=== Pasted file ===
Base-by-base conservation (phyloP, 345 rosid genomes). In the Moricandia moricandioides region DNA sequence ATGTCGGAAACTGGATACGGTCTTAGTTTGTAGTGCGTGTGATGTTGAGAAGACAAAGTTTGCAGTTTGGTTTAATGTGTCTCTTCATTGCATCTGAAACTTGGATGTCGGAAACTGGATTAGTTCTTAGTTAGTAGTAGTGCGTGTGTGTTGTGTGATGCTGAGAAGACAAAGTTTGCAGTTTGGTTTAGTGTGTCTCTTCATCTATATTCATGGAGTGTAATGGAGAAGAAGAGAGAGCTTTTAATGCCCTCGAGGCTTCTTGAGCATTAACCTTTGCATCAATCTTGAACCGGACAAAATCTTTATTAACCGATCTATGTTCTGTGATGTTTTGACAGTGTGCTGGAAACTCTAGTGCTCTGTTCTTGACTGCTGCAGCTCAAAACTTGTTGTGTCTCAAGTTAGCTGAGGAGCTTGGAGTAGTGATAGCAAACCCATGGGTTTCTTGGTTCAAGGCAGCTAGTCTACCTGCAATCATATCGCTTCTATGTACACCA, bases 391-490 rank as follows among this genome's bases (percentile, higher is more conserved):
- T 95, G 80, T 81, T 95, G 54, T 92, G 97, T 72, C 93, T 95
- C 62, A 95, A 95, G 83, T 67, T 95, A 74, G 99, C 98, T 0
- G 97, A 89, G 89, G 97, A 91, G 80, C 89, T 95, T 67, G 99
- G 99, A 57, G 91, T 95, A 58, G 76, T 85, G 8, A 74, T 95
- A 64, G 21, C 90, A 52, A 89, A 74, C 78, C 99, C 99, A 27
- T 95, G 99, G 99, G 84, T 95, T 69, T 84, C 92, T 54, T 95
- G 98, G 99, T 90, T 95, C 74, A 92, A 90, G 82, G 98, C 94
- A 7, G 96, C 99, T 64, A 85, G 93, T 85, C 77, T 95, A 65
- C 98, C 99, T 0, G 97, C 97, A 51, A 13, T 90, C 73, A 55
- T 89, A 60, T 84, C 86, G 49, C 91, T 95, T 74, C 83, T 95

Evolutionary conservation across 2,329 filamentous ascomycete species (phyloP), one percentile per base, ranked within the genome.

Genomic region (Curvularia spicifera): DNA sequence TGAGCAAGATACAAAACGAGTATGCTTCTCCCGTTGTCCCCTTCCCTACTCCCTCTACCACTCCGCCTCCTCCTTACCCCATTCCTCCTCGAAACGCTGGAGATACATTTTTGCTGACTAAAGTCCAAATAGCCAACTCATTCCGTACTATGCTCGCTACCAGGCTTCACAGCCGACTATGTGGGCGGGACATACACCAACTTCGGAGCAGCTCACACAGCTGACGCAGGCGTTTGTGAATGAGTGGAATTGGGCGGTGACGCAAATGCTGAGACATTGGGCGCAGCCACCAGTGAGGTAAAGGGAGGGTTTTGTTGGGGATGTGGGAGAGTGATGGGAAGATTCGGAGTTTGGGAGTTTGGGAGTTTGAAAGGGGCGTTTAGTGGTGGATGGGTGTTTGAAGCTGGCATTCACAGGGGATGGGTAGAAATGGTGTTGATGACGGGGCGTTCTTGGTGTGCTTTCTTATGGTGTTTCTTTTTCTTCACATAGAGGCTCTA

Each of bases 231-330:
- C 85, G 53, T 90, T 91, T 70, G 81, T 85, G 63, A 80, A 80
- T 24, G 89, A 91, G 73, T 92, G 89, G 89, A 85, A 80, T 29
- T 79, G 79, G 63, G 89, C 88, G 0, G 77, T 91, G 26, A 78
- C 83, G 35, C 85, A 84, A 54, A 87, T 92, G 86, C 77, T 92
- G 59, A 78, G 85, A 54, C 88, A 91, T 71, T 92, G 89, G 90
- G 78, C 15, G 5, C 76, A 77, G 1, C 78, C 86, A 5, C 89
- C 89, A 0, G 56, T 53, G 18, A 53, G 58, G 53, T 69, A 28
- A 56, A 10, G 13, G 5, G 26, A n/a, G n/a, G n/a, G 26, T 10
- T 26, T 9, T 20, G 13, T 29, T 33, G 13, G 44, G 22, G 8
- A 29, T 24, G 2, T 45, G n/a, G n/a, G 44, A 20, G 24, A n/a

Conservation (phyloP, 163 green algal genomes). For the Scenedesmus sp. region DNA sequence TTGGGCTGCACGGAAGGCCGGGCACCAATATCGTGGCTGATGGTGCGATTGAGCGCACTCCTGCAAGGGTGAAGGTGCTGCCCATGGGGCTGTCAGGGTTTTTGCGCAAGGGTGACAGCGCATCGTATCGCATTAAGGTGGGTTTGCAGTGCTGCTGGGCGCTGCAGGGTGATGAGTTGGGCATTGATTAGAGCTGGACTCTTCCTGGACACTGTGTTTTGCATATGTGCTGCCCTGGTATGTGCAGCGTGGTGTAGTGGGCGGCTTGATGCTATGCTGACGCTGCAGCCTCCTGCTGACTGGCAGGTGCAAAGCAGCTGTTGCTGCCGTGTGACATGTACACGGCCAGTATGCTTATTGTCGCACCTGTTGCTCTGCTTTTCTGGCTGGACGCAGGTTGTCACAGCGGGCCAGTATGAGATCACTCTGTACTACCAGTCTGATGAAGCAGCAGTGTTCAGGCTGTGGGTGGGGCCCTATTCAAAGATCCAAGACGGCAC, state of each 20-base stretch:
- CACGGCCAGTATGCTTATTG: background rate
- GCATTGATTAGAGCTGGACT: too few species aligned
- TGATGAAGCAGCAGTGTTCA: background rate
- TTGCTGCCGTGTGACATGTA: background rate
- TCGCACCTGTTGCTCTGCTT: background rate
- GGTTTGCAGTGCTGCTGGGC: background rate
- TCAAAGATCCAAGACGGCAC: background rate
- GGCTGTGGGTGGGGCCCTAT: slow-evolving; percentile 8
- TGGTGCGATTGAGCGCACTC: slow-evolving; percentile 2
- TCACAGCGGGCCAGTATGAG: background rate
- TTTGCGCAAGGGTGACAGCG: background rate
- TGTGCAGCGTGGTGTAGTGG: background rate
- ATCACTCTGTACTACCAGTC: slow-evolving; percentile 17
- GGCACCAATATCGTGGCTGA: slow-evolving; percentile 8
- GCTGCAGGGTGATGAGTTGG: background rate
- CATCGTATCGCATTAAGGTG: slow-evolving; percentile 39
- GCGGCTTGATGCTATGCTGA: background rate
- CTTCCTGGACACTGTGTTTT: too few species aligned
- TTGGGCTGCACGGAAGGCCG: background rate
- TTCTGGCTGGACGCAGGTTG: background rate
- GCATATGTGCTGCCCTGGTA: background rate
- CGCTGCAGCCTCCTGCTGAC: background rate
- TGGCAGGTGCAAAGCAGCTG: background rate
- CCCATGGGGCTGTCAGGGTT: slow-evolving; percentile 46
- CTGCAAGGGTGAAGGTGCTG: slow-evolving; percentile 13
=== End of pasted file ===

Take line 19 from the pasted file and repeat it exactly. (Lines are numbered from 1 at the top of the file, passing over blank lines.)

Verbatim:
- G 59, A 78, G 85, A 54, C 88, A 91, T 71, T 92, G 89, G 90